LOS ANGELES -- Morgan Stanley & Co. invited minority- and women-owned firms to participate in a selling group following its winning stand-alone bid yesterday for $144.79 million of California general obligation refunding bonds.
Andrew Rowley, managing director and manager of Morgan Stanley's syndication, said 51 targeted business enterprise firms were invited. Twenty had accepted and nine had turned down the opportunity as of 3 p.m. eastern daylight time yesterday.
Rowley said the invitations were wired about 30 minutes after the state announced Morgan Stanley's winning bid -- with a true interest cost of 5.2453% -- for the various-purpose GO refunding bonds. Five bids were submitted, the largest number on a state GO bond issue in recent memory, said Hal Geiogue, assistant state treasurer.
Women-owned Artemis Capital Group Inc. declined the Morgan Stanley invitation to participate in the selling group because it was already a member of a Bank of America syndicate, the runner-up in the bidding, said Aimee S. Brown, a principal of Artemis.
"We feel that it would be cross-committing," she said, explaining that the Morgan Stanley proposal was sprung on us, and, whether legal or not," her firm did not feel comfortable pursuing the opportunity without first exploring "internal policies."
Brown added that "it is unusual, to my knowledge, to be invited in after the fact."
By contrast, Charles A. Bell Securities Corp. did agree to participate, said Chris St. James, a managing director of the minority-owned firm based in San Francisco.
"We're a selling group member as of about five minutes ago," St. James said in a brief telephone conversation yesterday morning. "We're often asked at the last minute to be in selling groups, and we always like to do business with the state of California."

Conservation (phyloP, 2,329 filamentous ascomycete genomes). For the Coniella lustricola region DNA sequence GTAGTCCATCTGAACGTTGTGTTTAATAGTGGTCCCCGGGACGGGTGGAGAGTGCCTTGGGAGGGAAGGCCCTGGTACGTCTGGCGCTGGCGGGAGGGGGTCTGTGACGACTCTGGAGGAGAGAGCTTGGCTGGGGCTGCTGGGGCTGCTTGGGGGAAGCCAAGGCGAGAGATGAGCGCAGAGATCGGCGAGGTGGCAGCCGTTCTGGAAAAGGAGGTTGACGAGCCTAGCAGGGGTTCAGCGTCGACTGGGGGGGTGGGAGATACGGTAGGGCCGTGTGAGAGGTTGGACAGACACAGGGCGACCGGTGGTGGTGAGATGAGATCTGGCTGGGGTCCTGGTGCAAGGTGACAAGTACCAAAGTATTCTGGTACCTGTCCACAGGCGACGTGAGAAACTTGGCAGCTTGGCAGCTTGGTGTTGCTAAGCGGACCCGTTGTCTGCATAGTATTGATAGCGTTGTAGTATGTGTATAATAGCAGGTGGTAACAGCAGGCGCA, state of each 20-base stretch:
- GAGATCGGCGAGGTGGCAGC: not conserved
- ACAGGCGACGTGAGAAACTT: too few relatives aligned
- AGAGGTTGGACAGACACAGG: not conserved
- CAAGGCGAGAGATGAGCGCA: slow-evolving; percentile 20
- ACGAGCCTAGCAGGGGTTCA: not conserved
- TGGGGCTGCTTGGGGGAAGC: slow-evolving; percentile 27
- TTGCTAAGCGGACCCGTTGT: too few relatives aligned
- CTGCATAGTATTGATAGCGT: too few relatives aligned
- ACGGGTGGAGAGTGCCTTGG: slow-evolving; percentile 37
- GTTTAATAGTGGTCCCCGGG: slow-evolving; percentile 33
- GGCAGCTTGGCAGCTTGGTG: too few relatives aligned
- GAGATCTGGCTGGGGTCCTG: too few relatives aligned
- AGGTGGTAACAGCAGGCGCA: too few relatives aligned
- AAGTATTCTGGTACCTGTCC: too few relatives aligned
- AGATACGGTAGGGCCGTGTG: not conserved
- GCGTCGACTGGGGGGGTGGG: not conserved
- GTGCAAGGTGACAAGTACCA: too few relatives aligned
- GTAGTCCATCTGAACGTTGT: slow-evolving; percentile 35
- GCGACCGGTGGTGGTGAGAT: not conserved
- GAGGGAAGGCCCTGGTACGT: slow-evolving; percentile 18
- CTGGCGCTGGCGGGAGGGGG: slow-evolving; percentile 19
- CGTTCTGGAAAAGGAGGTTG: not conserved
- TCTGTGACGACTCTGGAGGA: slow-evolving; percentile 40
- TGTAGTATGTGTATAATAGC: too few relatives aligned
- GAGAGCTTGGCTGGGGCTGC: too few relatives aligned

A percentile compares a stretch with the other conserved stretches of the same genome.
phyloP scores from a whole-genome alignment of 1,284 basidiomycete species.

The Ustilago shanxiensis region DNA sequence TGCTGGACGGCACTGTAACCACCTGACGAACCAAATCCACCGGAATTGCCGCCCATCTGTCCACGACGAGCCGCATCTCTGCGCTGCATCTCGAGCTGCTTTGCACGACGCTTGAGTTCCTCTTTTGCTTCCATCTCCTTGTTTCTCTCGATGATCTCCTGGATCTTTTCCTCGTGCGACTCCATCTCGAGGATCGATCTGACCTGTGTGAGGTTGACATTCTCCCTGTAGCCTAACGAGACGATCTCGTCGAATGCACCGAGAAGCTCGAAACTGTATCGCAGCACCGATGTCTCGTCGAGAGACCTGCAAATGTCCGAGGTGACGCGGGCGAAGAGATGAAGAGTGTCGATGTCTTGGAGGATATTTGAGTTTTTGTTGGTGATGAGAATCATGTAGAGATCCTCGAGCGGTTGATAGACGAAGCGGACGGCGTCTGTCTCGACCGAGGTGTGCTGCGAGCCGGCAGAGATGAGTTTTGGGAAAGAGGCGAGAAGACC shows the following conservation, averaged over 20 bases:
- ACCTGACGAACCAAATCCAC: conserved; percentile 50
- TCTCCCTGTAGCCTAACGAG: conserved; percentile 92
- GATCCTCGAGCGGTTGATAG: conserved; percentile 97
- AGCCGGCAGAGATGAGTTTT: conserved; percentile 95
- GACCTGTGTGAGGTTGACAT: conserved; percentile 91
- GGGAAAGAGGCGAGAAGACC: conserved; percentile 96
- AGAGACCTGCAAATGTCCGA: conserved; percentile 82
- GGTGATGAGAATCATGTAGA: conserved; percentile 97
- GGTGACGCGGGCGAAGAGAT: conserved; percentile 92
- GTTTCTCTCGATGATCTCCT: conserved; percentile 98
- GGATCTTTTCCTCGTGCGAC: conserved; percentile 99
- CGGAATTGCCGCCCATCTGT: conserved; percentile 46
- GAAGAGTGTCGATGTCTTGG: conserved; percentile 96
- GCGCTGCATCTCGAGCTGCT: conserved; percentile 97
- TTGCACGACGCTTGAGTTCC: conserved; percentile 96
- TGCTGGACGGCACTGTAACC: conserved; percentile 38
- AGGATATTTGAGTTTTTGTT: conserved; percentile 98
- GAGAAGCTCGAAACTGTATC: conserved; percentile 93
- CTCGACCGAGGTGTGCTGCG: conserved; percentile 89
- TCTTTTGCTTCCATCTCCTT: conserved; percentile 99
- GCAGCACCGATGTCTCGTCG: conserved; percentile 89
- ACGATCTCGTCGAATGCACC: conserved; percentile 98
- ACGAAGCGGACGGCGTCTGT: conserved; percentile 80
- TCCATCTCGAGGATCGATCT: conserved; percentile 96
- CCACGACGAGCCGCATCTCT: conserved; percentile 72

Responding to Artemis' concerns, Geiogue said there "is no legal problem" for firms in other syndicate selling groups to join Morgan Stanley's selling group. "You just can't bid in two syndicates at once," he said.
Geiogue said Morgan Stanley's invitation to targeted-business enterprises is "commendable." Although California law targets 15% participation by, minority firms, 5% by women, en, and 3% by disabled veterans in state negotiated issues, "in competitive bidding for state GO sales we have not seen a lot of evidence that firms meet the goals," Geiogue added.
While saying "I am trying to accomplish [California's] objective" of providing business to minority and women firms, Rowley could not predict whether he believed firms who participate would meet the percentage goals outlined in the state's negotiated underwriting policy.
"I was offering them an opportunity to take bonds down and sell them to their accounts," Rowley said. "If they chose not to participate, that is fine. That way they don't have risk or liability," unlike co-managers who are chosen for their ability to assume liability for purchasing and reoffering state bonds for sale to the public.
Morgan Stanley originally was in the Bank of America syndicate, but withdrew and decided to pursue a bid on its own for the GO refunding bonds, which originally had been targeted as a $250 million deal but was downsized to $144.79 million because of a glut of California municipal bonds on the market.
Geiogue said the deal should provide the state "better than" 3% present value savings and the state is "very pleased with the results." He said the only wrinkle was a decision to disqualify a bid by a Prudential Securities Inc. syndicate.
The Prudential syndicate was disqualified because -- instead of listing interest rates in ascending order in the year 2003, as required in the bid form -- Prudential began the ascending list one year later, in 2004. That error "changed the TIC and caused a distortion in the data," Geiogue said. "They weren't close to winning it anyway, but we thought it was important to disqualify the bid because we thought bidders [should] submit bids in the form required in the official statement."
Also bidding were Lehman Brothers and Bear, Steams & Co. syndicates.